The new version of the so-called Pro-Code bill, which died in the Senate Commerce Committee last year after a series of high-profile hearings, will be unchanged and should enjoy the same support it gained in the 1996 session, Burns's press secretary Matt Raymond said.
"The language was not something that was arrived at lightly," Raymond said. "We should have time for a more robust and considerate debate" compared with last year's unsuccessful rush to get the bill passed, he added.
Without such time pressures, Pro-Code backers hope to convince key senators such as Alphonse D'Amato (R-New York) and Arlen Specter (R-Pennsylvania) that the bill is good for business and privacy and will not compromise national security. One of the bill's biggest opponents last year, Senator James Exon (D-Nebraska), is no longer in office.
Burns, who sits on the Senate Commerce Committee, is set to appear via satellite Tuesday at the RSA Data Security Conference in San Francisco to announce the bill's reintroduction.
"It's an important move in the crypto policy chess game," said Stanton McCandlish, program director of the online privacy organization Electronic Frontier Foundation. "It's time for Congress to get back in the game, and this will be a strong push."
The latest encryption regulations, enacted January 1 and administered by the Commerce Department, mandate the storage of encryption codes or "keys" with third parties if the encryption is exported. This system, known as "key recovery" or "key escrow," lets law enforcement officials with a court order access private keys.
Once law officials have the keys, they can intercept email and open stored data. The Commerce regulations give software companies that want to export strong cryptography a grace period of two years to submit their keys to a third party.
Foes of the new federal regulations contend that federal law enforcement's influence over the export licensing process is scaring away foreign buyers of U.S. products and hurting the competitiveness of domestic software businesses.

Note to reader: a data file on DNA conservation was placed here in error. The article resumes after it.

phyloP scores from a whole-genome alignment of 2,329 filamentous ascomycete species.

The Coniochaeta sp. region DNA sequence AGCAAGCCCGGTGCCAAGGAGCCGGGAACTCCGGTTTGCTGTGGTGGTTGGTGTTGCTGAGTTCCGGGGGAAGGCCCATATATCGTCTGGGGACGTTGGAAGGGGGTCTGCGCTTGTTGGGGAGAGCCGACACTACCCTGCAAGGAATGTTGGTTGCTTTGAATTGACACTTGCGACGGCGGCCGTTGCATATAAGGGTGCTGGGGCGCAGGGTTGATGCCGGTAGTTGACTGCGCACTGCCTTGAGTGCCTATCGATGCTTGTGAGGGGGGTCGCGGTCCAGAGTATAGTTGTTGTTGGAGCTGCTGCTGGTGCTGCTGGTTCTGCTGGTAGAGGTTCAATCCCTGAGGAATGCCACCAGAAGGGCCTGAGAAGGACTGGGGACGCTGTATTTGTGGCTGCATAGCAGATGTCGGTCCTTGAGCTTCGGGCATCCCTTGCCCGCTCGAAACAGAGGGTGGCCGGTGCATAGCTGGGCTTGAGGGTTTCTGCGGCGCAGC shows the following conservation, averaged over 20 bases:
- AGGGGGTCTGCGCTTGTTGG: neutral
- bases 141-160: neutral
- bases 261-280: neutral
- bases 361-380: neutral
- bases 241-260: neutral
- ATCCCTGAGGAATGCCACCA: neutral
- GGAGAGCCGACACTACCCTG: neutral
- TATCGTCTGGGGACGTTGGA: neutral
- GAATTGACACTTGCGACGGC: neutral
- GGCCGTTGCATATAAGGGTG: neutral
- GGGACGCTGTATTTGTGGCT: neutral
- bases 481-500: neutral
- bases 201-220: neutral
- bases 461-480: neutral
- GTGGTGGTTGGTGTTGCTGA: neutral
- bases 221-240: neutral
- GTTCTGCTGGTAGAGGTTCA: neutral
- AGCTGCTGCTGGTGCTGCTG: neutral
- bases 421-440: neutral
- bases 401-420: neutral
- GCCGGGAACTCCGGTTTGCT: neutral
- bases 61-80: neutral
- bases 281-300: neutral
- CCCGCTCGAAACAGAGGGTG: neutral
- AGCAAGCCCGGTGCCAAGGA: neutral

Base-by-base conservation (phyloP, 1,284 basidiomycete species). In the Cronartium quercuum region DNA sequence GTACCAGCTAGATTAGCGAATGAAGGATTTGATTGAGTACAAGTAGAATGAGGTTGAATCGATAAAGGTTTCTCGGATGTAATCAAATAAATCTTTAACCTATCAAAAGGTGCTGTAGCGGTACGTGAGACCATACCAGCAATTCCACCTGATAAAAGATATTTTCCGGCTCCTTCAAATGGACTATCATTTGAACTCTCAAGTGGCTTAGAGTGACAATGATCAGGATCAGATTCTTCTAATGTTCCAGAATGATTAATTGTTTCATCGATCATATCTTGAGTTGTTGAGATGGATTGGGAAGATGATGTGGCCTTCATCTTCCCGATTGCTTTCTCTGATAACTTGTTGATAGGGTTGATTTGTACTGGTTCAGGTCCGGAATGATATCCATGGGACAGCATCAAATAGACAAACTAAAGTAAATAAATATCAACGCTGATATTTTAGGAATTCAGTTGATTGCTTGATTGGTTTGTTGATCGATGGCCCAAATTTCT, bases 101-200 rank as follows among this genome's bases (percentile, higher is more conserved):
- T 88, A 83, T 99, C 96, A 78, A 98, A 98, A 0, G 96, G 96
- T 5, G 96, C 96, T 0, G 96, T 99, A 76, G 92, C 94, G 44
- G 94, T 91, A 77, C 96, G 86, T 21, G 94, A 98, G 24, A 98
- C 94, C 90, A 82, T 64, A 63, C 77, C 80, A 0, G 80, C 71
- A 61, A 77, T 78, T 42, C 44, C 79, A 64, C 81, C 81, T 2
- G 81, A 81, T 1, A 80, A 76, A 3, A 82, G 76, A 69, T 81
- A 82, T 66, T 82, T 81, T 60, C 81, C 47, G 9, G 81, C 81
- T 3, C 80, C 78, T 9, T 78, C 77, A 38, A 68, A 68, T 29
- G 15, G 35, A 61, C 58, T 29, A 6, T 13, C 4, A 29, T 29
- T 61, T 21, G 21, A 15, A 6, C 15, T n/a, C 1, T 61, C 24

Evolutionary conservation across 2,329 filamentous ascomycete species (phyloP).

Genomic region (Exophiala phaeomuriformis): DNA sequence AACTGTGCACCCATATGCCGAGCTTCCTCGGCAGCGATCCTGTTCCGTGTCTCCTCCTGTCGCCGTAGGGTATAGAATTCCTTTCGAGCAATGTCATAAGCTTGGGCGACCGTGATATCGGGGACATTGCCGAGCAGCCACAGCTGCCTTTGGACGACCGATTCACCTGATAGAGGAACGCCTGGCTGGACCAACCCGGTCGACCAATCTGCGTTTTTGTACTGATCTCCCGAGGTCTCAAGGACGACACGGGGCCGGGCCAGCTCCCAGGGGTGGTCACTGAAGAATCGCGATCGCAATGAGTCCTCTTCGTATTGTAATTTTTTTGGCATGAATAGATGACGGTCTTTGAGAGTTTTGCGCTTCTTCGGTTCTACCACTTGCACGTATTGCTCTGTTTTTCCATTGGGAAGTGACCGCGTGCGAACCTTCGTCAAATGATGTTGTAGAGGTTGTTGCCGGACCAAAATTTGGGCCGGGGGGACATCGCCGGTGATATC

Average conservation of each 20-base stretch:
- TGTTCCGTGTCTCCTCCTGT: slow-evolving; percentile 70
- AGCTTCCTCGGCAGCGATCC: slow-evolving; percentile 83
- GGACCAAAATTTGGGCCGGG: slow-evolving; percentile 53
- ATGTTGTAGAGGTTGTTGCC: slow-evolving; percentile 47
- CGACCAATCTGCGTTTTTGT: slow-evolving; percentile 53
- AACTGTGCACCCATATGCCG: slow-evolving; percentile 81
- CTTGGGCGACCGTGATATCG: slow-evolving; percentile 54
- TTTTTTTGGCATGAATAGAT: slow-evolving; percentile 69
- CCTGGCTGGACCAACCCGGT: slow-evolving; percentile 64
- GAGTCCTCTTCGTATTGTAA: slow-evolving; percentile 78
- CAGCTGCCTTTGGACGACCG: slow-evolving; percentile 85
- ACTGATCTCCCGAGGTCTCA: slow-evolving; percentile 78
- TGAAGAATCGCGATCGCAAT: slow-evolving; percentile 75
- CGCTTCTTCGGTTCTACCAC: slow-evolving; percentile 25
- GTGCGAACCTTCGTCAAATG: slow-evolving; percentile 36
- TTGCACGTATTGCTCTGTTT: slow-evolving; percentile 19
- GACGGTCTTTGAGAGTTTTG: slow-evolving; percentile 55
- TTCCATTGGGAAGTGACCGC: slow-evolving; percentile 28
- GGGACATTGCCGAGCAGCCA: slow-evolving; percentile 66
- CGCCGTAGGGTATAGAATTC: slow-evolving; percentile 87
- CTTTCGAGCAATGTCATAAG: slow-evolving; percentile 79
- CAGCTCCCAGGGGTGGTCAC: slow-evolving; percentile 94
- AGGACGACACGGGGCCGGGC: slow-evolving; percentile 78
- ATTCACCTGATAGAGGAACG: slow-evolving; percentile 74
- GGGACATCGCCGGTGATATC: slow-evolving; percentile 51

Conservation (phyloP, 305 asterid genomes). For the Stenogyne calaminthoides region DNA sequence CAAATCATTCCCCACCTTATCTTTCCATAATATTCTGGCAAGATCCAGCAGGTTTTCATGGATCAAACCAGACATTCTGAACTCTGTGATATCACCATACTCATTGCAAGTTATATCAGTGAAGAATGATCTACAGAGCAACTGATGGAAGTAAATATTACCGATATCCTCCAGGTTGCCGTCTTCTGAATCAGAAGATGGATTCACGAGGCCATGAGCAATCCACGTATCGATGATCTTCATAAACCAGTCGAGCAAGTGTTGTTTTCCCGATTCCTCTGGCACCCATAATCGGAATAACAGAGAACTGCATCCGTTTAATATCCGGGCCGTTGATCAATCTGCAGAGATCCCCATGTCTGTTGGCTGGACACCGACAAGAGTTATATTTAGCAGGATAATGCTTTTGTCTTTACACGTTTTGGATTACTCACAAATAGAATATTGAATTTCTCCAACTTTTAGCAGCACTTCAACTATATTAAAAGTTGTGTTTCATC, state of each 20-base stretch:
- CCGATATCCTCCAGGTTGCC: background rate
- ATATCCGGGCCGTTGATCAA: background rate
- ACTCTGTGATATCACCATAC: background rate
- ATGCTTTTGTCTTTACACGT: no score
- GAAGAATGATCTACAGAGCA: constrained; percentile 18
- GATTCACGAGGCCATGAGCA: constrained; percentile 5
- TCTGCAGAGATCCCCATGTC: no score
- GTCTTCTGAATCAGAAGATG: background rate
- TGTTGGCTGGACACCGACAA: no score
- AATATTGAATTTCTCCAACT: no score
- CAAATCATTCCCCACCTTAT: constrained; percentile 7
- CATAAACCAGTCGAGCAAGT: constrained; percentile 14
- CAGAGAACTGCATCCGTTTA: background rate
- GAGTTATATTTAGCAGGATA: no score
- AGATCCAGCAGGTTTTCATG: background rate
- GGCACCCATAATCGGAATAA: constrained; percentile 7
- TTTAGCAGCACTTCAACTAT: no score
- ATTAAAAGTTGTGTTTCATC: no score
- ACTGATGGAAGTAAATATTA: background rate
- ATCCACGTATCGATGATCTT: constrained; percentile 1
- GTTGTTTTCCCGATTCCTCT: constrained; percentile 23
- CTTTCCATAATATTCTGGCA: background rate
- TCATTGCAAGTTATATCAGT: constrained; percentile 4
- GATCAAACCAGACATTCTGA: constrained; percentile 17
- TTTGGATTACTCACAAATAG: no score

"The 'give the government your keys' plan is not an appropriate form of regulation on exports," McCandlish said.
But law enforcement, led by FBI director Louis Freeh and the Clinton administration contend that some access to digital data is necessary in an age where techno-savvy criminals are using email and other electronic means to communicate and store information.
Meanwhile, a case challenging the constitutionality of encryption export regulations was stalled yesterday because of the administration's new rules.
The U.S. Court of Appeals decided to send the case back to a lower court because the new rules transferred regulatory authority from the State Department to the Commerce Department. The case was originally filed against the State Department in September of 1995 by cryptographer Philip Karn who was denied permission to export a computer disk containing the source code in the book Applied Cryptography.
Karn's request was denied despite the fact that the book itself may--for now--be freely exported. This case raises the question of whether the government can make a distinction between information on paper and information in digital form. Karn is appealing a lower court's decision to dismiss the case.
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